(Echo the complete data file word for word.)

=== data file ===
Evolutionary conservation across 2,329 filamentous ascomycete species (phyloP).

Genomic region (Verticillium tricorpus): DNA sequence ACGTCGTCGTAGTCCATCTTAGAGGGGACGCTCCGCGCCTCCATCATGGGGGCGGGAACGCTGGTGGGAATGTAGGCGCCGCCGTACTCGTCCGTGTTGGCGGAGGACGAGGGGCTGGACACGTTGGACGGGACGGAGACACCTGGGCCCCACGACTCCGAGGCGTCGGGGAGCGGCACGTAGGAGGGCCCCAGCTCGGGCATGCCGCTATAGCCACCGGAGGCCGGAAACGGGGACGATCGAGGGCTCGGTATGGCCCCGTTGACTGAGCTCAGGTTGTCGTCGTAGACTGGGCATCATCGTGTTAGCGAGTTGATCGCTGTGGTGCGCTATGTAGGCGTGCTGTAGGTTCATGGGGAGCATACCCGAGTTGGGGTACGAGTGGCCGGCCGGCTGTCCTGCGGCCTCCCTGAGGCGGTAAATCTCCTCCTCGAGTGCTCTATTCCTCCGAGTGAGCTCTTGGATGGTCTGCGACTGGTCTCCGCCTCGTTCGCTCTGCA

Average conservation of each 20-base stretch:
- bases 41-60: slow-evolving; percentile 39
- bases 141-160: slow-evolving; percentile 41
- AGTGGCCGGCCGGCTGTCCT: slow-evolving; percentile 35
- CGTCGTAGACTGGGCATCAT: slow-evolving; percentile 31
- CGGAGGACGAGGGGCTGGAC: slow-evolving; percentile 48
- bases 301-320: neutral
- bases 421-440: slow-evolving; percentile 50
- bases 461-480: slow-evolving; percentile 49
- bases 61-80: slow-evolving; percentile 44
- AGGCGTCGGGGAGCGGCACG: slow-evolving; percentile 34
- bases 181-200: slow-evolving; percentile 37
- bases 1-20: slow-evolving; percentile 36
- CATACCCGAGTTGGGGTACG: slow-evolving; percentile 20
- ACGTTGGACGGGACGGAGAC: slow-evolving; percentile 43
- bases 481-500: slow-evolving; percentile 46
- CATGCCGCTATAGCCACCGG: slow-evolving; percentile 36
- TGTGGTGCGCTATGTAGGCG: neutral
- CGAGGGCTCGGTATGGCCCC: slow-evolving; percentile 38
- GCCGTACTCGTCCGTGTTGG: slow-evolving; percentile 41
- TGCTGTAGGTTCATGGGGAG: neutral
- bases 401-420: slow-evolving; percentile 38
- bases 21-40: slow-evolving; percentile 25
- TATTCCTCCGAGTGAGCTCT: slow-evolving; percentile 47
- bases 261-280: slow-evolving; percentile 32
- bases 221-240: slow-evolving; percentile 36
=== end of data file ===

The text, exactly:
Evolutionary conservation across 2,329 filamentous ascomycete species (phyloP).

Genomic region (Verticillium tricorpus): DNA sequence ACGTCGTCGTAGTCCATCTTAGAGGGGACGCTCCGCGCCTCCATCATGGGGGCGGGAACGCTGGTGGGAATGTAGGCGCCGCCGTACTCGTCCGTGTTGGCGGAGGACGAGGGGCTGGACACGTTGGACGGGACGGAGACACCTGGGCCCCACGACTCCGAGGCGTCGGGGAGCGGCACGTAGGAGGGCCCCAGCTCGGGCATGCCGCTATAGCCACCGGAGGCCGGAAACGGGGACGATCGAGGGCTCGGTATGGCCCCGTTGACTGAGCTCAGGTTGTCGTCGTAGACTGGGCATCATCGTGTTAGCGAGTTGATCGCTGTGGTGCGCTATGTAGGCGTGCTGTAGGTTCATGGGGAGCATACCCGAGTTGGGGTACGAGTGGCCGGCCGGCTGTCCTGCGGCCTCCCTGAGGCGGTAAATCTCCTCCTCGAGTGCTCTATTCCTCCGAGTGAGCTCTTGGATGGTCTGCGACTGGTCTCCGCCTCGTTCGCTCTGCA

Average conservation of each 20-base stretch:
- bases 41-60: slow-evolving; percentile 39
- bases 141-160: slow-evolving; percentile 41
- AGTGGCCGGCCGGCTGTCCT: slow-evolving; percentile 35
- CGTCGTAGACTGGGCATCAT: slow-evolving; percentile 31
- CGGAGGACGAGGGGCTGGAC: slow-evolving; percentile 48
- bases 301-320: neutral
- bases 421-440: slow-evolving; percentile 50
- bases 461-480: slow-evolving; percentile 49
- bases 61-80: slow-evolving; percentile 44
- AGGCGTCGGGGAGCGGCACG: slow-evolving; percentile 34
- bases 181-200: slow-evolving; percentile 37
- bases 1-20: slow-evolving; percentile 36
- CATACCCGAGTTGGGGTACG: slow-evolving; percentile 20
- ACGTTGGACGGGACGGAGAC: slow-evolving; percentile 43
- bases 481-500: slow-evolving; percentile 46
- CATGCCGCTATAGCCACCGG: slow-evolving; percentile 36
- TGTGGTGCGCTATGTAGGCG: neutral
- CGAGGGCTCGGTATGGCCCC: slow-evolving; percentile 38
- GCCGTACTCGTCCGTGTTGG: slow-evolving; percentile 41
- TGCTGTAGGTTCATGGGGAG: neutral
- bases 401-420: slow-evolving; percentile 38
- bases 21-40: slow-evolving; percentile 25
- TATTCCTCCGAGTGAGCTCT: slow-evolving; percentile 47
- bases 261-280: slow-evolving; percentile 32
- bases 221-240: slow-evolving; percentile 36